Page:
Annual Fire Safety and Security Report released

One of eight exterior “blue light” emergency phones across campus, which provide direct voice communications to the Department of Campus Safety Communications Center. (Marya Kuratova / McDaniel Free Press).One of eight exterior “blue light” emergency phones across campus, which provide direct voice communications to the Department of Campus Safety Communications Center. (Marya Kuratova / McDaniel Free Press).

On Sept. 30, Director of Campus Safety Eric Immler sent a copy of the Annual Fire Safety and Security Report to the campus community. This report details the past three years of crime and fire statistics, as well as current Campus Safety policies, procedures, and programming information.

“We join President Casey in the commitment to foster a secure and supportive environment at McDaniel. Campus safety and security is a collaborative effort at McDaniel,” said Immler in the introduction to the report. “While the Department of Campus Safety is an effective leader in keeping us safe, each member of the campus community must do their part.”

Immler believes educating the community on available resources is key to fostering a safer community. The report detailed educational and social programming on sexual and gender violence prevention facilitated at the College this past year, as well as crime prevention and safety awareness programs on campus.

The report also described the role of the Student Outreach Network, a behavioral intervention team. This group meets weekly to “share and discuss students who are demonstrating various signs of ‘at-risk’ behavior. As each student is discussed, members of the group provide up-to-date knowledge that includes, but not limited to, academic performance, out-of-classroom involvement, disciplinary issues, and information gathered from faculty, coaches, family and friends.”

The goal of the group’s discussion is to develop an appropriate plan of action for direct and indirect intervention with the student.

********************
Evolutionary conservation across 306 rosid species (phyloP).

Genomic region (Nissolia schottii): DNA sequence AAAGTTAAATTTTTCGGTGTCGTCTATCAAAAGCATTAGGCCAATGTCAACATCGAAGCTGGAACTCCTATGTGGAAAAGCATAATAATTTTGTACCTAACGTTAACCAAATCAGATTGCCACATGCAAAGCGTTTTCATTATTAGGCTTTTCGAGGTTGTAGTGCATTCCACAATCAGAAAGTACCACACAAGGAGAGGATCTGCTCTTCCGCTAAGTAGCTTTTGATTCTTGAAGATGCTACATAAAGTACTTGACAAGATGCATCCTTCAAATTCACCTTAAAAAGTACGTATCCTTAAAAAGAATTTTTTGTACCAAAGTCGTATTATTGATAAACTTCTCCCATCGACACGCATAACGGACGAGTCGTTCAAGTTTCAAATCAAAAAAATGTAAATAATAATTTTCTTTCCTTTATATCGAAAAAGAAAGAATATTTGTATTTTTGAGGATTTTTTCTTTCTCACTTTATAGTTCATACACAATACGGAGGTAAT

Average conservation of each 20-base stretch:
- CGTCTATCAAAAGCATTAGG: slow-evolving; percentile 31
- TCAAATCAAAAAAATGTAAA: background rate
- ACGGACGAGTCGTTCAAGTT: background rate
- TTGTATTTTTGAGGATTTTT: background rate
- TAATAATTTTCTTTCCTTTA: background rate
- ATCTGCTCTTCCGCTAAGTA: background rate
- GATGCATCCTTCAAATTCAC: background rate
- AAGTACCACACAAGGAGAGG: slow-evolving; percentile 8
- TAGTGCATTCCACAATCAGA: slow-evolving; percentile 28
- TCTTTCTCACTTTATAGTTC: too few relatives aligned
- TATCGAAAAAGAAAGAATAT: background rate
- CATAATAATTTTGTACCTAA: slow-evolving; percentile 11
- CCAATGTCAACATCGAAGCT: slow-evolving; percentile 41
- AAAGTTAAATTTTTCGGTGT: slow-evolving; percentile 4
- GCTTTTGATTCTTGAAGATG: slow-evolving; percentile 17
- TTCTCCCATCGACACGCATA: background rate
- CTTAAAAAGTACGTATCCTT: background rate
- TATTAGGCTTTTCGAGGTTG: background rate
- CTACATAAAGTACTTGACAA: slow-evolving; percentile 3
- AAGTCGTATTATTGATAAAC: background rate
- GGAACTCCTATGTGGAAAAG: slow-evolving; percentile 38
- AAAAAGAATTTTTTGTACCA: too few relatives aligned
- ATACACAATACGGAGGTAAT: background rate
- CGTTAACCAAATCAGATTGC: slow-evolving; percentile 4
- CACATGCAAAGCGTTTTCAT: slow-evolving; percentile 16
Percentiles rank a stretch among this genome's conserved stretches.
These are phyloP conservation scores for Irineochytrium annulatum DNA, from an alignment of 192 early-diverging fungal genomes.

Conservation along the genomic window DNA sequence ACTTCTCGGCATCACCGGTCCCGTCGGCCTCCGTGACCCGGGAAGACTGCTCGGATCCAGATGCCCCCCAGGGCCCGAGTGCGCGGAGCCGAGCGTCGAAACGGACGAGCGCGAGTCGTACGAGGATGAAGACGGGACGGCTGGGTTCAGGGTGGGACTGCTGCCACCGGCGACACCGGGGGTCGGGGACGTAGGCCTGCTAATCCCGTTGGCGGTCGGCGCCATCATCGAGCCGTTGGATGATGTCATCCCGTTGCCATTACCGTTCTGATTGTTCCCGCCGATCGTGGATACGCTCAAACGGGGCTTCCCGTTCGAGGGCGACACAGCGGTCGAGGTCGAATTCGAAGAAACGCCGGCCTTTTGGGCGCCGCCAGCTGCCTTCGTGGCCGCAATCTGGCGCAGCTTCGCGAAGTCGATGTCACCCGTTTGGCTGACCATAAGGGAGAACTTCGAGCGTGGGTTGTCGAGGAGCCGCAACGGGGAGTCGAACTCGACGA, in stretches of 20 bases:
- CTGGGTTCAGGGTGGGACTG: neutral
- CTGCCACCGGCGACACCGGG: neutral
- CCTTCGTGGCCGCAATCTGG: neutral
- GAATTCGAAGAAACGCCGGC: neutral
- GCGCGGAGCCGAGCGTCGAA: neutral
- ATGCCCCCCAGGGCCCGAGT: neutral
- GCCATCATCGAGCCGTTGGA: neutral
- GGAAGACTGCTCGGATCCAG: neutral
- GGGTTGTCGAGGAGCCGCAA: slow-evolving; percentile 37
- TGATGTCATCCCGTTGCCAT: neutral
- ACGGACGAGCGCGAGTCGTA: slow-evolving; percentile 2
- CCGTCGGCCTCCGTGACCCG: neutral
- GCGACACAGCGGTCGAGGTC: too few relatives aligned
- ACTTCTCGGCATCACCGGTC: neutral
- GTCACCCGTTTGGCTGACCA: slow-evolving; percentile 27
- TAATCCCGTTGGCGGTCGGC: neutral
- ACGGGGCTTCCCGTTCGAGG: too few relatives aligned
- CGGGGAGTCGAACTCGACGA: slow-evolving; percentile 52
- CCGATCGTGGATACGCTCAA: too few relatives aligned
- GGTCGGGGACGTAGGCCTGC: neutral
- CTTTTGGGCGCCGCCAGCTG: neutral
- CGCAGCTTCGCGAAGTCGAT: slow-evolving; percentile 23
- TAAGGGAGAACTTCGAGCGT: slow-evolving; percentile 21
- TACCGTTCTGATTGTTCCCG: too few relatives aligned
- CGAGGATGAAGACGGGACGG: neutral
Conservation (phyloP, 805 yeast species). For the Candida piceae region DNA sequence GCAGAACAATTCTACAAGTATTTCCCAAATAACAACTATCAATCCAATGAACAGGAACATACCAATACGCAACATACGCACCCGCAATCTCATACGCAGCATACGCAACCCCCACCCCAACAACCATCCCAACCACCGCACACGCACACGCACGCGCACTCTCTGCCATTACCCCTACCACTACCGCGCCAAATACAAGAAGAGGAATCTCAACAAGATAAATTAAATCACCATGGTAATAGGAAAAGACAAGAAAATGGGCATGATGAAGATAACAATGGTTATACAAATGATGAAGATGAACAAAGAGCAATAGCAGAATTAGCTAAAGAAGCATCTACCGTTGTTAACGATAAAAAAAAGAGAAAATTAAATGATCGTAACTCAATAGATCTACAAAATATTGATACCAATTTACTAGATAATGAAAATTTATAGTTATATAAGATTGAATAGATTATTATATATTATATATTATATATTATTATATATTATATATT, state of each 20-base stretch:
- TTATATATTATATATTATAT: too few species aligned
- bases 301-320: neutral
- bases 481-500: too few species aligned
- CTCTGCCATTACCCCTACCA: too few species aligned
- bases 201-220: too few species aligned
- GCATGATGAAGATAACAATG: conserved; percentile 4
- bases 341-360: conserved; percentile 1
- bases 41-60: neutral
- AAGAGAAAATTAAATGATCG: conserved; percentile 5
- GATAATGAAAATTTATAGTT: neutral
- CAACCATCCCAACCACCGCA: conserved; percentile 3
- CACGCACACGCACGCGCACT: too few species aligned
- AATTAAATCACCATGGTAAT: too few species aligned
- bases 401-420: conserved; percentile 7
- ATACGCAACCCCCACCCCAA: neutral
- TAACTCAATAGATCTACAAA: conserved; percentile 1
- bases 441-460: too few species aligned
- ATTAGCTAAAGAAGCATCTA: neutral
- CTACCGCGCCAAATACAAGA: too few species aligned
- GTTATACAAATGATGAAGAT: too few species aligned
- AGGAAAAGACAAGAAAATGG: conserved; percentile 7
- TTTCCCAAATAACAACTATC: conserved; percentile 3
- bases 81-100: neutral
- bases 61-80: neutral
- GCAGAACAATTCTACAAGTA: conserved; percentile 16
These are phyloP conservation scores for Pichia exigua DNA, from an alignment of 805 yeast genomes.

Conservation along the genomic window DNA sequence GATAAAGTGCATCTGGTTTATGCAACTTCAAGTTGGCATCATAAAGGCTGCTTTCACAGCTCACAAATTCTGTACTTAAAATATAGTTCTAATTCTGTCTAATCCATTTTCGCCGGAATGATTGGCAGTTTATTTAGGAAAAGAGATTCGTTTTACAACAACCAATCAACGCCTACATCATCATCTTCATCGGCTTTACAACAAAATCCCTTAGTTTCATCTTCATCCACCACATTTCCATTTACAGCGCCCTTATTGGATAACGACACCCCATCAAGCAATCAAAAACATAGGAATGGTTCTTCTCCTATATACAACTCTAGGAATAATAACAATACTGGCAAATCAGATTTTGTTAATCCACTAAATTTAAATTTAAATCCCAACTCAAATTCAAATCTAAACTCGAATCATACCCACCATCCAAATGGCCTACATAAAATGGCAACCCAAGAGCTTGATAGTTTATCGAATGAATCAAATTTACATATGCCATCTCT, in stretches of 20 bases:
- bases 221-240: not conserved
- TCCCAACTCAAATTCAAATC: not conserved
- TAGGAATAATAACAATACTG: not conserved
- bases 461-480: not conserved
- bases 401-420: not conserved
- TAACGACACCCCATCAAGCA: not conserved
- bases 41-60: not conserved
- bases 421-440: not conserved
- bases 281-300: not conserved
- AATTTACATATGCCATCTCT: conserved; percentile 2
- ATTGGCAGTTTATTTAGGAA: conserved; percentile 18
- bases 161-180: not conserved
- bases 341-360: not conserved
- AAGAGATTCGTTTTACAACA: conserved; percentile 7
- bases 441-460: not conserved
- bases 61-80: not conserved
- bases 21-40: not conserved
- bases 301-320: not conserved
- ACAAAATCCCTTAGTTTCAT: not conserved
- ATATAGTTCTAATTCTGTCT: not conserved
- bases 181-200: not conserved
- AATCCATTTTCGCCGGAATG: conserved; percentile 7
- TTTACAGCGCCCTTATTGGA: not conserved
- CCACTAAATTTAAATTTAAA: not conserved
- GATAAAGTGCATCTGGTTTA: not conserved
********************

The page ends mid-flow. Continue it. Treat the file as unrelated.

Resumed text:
The report then provided compiled crime data. According to this information, reported rapes have gone down, with eight each on campus and in student housing in 2017 and six each on campus and in student housing in 2018. Reported dating violence has also decreased, with 11 cases on campus and ten in student housing in 2016, five cases on campus and three in student housing in 2017, and two on campus and one in student housing in 2018. However, reported cases of fondling have risen from one each on campus and in student housing in 2016, to four on campus and three in student housing in 2017, to eight on campus and six in student housing in 2018.

There were three cases of burglaries on campus and one in student housing in 2016, five each on campus and in student housing in 2017, and five each in 2018 as well. There were no cases of motor vehicle thefts in 2016 and 2017, but two were reported in 2018. Arson has also risen: zero cases were reported in 2016, one was reported on campus in 2017, and four each were reported on campus and in student housing in 2018.

Another increase of note is the number of disciplinary referrals for liquor law violations. In 2016, there were 81 on campus and 69 in student housing, in 2017 there were 85 on campus and 82 in student housing, and in 2018 there were 93 on campus and 92 in student housing.

The report listed plans for future improvements in fire safety. The renovations to Decker College Center “will include an upgrade to the life safety system, specifically the fire panel, horn/strobes, and communication with Campus Safety’s 24-hour monitoring system.” There is also a current project under way to review and update all posted emergency evacuation maps throughout campus.

Cameras have also recently been placed around campus. The report explains that these cameras will typically record areas where financial transactions take place and areas around first-year dorms where crime is more prevalent.

In regards to sharing the crime statistics, Immler believes it’s necessary for the community to know.

“It’s a transparent thing,” said Immler. “Even if it was not mandated, it is an appropriate thing to do.”